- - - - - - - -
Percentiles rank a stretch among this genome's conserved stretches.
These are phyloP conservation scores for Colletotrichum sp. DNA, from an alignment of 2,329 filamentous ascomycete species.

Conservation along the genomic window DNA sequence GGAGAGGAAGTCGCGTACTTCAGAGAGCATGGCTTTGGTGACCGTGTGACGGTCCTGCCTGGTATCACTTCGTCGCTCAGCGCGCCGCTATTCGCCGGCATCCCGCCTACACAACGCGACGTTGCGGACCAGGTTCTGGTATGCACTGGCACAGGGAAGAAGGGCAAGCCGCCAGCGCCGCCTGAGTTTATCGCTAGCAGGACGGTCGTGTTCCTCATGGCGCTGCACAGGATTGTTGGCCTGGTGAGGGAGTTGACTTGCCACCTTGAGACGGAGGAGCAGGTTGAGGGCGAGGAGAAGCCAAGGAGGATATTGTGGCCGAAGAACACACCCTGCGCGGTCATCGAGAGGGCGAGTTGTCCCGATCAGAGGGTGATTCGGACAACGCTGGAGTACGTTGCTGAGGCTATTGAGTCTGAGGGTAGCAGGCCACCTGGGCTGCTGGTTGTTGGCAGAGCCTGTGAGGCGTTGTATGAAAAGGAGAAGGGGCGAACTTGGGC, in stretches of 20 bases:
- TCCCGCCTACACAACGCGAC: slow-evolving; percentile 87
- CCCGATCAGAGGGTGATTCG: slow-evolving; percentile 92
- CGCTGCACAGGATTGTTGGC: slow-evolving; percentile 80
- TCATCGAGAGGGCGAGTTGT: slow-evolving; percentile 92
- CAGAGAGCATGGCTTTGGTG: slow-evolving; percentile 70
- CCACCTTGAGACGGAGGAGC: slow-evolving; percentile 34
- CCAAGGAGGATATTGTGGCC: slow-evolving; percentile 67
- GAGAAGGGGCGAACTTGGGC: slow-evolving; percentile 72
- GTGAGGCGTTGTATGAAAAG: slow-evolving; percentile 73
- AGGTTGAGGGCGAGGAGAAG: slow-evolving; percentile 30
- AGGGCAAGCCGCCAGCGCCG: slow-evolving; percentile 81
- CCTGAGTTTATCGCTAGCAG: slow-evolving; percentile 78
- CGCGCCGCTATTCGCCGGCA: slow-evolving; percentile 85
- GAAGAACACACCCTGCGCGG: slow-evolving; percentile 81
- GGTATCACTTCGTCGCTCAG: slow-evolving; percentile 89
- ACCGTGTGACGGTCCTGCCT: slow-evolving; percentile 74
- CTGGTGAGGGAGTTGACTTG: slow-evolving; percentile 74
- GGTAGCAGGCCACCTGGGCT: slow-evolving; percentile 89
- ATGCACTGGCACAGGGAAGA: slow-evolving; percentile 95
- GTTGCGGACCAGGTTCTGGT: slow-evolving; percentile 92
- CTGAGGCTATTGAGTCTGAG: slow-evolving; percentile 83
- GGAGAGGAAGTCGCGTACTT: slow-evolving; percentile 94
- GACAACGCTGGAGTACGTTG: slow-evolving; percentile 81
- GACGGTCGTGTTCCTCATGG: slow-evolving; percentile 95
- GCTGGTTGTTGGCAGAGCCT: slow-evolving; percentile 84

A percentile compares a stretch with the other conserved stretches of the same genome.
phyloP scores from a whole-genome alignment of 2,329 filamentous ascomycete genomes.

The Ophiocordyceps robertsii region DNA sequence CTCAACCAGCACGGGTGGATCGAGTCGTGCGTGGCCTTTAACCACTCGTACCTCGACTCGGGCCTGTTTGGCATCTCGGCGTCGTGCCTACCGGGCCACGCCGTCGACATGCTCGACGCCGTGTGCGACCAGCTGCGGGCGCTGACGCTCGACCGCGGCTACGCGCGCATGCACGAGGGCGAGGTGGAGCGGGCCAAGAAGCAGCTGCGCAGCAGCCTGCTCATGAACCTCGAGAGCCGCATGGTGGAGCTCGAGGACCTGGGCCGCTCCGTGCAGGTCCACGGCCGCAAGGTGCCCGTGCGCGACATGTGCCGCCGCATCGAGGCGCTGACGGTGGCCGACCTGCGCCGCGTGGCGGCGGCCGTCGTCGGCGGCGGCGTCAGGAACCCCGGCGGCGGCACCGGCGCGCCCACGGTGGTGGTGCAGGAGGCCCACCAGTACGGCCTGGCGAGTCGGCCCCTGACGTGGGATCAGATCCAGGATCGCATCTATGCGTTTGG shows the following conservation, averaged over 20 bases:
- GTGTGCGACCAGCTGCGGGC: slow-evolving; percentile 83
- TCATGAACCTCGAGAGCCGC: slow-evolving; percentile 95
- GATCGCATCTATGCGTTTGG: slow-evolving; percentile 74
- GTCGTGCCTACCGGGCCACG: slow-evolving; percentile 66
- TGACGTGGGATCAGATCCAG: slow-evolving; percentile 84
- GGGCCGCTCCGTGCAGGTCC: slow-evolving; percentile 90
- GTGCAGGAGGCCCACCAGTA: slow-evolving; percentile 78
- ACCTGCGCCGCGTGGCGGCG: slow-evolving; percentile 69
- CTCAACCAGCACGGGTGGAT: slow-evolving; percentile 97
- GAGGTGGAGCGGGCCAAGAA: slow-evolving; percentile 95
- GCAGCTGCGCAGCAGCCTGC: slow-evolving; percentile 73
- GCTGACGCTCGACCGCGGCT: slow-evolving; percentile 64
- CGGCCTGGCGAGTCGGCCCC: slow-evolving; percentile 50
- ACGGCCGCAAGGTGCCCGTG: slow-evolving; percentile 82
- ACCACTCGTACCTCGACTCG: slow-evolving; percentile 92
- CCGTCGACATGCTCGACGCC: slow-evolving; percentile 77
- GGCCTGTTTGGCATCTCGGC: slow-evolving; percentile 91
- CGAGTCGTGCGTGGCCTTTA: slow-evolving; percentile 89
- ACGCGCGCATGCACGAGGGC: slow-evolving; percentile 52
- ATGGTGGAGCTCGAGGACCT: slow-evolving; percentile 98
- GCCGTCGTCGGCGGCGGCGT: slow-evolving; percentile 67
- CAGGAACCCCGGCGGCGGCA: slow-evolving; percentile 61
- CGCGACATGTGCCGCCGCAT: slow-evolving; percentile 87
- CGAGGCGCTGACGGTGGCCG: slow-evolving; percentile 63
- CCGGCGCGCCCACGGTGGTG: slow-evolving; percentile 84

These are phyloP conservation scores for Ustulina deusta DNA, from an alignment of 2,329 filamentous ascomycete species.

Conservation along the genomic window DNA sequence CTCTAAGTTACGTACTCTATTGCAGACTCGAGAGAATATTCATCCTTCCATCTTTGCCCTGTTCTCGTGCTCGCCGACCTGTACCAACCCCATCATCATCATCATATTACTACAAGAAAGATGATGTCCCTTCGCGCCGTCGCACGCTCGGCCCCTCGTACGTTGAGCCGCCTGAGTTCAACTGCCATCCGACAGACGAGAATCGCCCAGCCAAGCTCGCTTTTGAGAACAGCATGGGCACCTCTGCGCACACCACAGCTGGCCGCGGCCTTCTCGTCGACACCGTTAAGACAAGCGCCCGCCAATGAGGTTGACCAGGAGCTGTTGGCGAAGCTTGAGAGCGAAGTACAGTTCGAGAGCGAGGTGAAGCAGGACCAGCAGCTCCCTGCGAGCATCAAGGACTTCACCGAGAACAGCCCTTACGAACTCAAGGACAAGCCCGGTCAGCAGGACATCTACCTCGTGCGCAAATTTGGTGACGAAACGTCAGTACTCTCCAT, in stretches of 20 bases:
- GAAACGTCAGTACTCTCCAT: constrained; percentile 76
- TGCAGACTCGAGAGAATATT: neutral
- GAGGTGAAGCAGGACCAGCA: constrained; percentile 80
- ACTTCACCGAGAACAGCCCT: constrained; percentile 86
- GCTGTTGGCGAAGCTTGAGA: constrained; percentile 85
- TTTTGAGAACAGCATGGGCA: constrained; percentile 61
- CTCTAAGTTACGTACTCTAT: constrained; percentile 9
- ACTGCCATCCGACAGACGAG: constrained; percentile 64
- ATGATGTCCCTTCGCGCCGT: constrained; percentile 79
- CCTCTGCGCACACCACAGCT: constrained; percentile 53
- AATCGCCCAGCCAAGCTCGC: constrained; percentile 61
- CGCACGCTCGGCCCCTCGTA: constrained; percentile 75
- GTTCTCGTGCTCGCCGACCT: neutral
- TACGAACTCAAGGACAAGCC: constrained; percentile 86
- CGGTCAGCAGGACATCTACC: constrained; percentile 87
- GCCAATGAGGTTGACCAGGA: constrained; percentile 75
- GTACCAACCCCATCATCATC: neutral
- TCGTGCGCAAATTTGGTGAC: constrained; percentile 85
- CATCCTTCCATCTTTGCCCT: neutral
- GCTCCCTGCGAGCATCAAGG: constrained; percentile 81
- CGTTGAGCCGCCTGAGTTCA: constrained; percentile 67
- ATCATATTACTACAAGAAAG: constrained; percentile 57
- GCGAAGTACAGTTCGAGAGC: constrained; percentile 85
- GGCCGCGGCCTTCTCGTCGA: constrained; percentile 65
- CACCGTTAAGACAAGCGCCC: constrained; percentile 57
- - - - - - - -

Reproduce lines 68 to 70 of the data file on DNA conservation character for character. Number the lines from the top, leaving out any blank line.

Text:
- CCTCTGCGCACACCACAGCT: constrained; percentile 53
- AATCGCCCAGCCAAGCTCGC: constrained; percentile 61
- CGCACGCTCGGCCCCTCGTA: constrained; percentile 75